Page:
This is at the advanced end of the spectrum. Typing your friend’s phone number using “muscle memory” is at the other, but it’s the same phenomenon.

We didn’t evolve to remember phone numbers, so we aren’t very good at it. In fact, we are so bad at it, we invent all sorts of mnemonic devices (memory aids) to help us [in] relating numbers to words or spacial memory, either of which are closer to the hunting and gathering we are evolved for. The illusion of “muscle memory” arises because we are supremely well adapted to manual manipulation and tool-making. We don’t need to invent a memory aid to help us remember what we do with our hands, we only have to practice.

So the conscious mind says “dial Tabby’s number,” and our fingers—or more correctly, the zombie agent which learned that task—do it. Similarly, after sufficient training, we can do the same thing with tasks like “play a major fifth,” "drive to work,” or “pull an Airbus A380 up for a go-around.”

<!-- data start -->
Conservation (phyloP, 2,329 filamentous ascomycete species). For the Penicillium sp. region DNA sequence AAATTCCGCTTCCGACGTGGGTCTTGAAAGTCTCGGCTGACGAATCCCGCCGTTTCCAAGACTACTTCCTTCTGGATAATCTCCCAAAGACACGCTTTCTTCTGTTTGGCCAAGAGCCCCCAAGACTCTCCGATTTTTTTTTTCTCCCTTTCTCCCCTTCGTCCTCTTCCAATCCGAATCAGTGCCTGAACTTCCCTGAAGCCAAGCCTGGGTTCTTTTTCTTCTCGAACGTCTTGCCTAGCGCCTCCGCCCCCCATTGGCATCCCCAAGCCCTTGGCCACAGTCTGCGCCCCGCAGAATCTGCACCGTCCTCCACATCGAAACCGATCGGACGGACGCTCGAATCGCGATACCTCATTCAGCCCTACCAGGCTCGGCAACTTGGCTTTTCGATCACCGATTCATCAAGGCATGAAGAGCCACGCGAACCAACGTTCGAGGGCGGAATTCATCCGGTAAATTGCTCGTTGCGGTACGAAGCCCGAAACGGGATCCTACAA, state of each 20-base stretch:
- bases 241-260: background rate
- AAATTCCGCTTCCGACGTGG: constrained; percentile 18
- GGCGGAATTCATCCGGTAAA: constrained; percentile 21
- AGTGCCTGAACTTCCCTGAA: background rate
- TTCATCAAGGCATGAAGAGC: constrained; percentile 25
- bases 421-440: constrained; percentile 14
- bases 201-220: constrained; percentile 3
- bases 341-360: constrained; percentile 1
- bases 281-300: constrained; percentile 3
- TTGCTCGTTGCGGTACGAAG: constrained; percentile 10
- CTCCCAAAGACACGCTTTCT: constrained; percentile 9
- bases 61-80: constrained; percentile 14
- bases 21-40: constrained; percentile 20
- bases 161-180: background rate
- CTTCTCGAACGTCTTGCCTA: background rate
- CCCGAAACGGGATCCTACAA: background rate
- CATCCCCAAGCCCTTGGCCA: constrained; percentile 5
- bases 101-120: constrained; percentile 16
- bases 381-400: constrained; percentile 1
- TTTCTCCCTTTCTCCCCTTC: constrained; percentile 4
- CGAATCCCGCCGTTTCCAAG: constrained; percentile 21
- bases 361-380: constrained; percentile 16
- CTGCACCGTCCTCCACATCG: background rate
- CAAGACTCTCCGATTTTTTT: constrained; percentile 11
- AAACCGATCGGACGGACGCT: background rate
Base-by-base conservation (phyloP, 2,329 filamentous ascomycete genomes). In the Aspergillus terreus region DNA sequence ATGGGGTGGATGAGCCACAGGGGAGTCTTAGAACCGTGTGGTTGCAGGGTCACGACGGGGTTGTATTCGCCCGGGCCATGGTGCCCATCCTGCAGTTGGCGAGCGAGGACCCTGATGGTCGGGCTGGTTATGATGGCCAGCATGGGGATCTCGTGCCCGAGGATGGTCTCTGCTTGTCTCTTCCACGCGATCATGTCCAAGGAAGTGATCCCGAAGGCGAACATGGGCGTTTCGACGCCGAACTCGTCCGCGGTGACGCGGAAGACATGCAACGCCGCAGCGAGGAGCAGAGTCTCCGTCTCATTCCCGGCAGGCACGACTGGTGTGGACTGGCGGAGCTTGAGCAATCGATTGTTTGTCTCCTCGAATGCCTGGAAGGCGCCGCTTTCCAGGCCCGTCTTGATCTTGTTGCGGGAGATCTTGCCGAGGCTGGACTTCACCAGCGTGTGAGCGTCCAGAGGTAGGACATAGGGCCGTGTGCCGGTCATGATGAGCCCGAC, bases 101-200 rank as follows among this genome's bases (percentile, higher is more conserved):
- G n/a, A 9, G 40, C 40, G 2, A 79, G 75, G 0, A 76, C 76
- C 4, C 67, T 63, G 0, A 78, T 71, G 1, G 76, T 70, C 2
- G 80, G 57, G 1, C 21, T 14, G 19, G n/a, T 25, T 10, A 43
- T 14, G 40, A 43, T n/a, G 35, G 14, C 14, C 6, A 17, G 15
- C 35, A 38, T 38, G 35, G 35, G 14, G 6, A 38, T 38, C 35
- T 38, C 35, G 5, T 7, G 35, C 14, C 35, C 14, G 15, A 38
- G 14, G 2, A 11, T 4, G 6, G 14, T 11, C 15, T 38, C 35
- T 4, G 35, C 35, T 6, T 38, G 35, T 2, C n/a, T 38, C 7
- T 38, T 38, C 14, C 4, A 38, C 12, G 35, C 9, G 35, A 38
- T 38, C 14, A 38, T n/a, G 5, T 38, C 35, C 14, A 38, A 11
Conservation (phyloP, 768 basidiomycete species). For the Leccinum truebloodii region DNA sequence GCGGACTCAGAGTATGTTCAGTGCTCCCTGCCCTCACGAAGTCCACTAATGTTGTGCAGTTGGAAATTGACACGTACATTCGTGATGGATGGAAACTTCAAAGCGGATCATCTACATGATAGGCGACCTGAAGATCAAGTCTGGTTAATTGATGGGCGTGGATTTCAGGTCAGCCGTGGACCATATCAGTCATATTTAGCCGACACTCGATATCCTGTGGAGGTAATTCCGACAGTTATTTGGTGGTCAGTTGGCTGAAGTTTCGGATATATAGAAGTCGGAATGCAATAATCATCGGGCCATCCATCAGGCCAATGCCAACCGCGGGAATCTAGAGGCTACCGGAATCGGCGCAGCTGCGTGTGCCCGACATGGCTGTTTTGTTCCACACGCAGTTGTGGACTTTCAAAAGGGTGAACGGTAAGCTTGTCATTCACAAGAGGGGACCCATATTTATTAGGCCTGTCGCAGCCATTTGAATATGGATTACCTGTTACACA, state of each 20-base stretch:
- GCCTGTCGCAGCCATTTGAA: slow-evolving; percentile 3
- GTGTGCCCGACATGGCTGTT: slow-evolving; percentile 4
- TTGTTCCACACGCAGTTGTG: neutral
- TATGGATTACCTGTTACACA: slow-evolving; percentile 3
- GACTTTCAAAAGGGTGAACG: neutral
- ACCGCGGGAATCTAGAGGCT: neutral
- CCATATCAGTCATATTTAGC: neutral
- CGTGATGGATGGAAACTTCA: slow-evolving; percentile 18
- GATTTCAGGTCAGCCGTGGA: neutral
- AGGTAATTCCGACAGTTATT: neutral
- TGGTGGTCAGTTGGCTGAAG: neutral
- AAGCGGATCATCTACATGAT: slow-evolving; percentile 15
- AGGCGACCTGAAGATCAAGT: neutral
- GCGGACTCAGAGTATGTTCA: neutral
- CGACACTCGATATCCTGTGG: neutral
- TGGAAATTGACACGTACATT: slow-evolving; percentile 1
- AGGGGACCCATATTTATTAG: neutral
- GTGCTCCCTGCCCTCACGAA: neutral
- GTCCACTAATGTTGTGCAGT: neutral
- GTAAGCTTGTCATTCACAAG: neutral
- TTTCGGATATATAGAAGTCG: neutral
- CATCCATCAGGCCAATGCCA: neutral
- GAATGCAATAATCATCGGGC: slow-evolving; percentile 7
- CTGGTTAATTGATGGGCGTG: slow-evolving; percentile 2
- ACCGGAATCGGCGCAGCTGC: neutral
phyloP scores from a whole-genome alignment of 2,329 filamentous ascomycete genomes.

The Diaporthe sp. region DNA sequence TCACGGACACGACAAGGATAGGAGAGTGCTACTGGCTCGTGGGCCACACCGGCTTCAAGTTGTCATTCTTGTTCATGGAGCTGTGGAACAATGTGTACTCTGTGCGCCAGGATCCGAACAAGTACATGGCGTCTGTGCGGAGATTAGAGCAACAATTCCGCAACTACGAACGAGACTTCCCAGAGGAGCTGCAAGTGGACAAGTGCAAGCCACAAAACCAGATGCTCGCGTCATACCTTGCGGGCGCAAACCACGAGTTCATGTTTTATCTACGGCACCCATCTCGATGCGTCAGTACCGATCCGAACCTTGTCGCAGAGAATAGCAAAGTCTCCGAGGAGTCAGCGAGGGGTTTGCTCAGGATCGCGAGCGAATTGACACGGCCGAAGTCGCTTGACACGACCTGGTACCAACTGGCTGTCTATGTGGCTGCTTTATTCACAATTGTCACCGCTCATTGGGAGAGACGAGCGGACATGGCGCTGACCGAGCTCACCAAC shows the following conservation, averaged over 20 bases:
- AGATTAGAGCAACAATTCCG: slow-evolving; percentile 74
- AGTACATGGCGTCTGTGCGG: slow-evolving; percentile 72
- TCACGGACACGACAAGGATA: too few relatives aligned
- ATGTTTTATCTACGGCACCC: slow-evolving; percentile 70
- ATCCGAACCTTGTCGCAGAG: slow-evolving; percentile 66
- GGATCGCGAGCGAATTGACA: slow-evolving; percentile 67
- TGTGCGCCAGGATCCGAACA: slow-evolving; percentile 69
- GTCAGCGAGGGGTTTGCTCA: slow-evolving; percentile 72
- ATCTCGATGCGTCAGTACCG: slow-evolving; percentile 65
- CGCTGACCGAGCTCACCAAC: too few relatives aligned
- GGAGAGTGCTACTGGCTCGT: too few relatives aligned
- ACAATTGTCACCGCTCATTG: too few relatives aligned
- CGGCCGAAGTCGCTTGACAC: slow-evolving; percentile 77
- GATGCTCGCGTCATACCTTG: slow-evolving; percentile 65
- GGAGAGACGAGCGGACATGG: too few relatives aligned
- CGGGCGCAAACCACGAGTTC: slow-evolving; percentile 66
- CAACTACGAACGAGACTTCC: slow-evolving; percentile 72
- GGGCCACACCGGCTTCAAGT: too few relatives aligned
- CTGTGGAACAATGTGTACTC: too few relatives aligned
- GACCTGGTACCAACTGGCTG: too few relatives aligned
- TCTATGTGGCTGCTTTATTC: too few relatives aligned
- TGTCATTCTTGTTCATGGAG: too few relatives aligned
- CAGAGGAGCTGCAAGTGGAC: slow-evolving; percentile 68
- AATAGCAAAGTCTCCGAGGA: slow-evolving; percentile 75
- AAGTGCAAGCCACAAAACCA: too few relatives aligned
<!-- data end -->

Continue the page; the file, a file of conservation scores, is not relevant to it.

It feels like muscle memory because the conscious mind—the part you experience as being you—is acting like a coach driver, steering the efforts of a team of zombie agents, all harnesses to collective action. But it isn’t muscle memory, it's just memory—though it may be stored (or at least some of it) in the deeper, motor cortex parts of the brain.

This post originally appeared on Quora. Click here to view.

SECTIONS

arrow
LIVE SMARTER
More from mental floss studios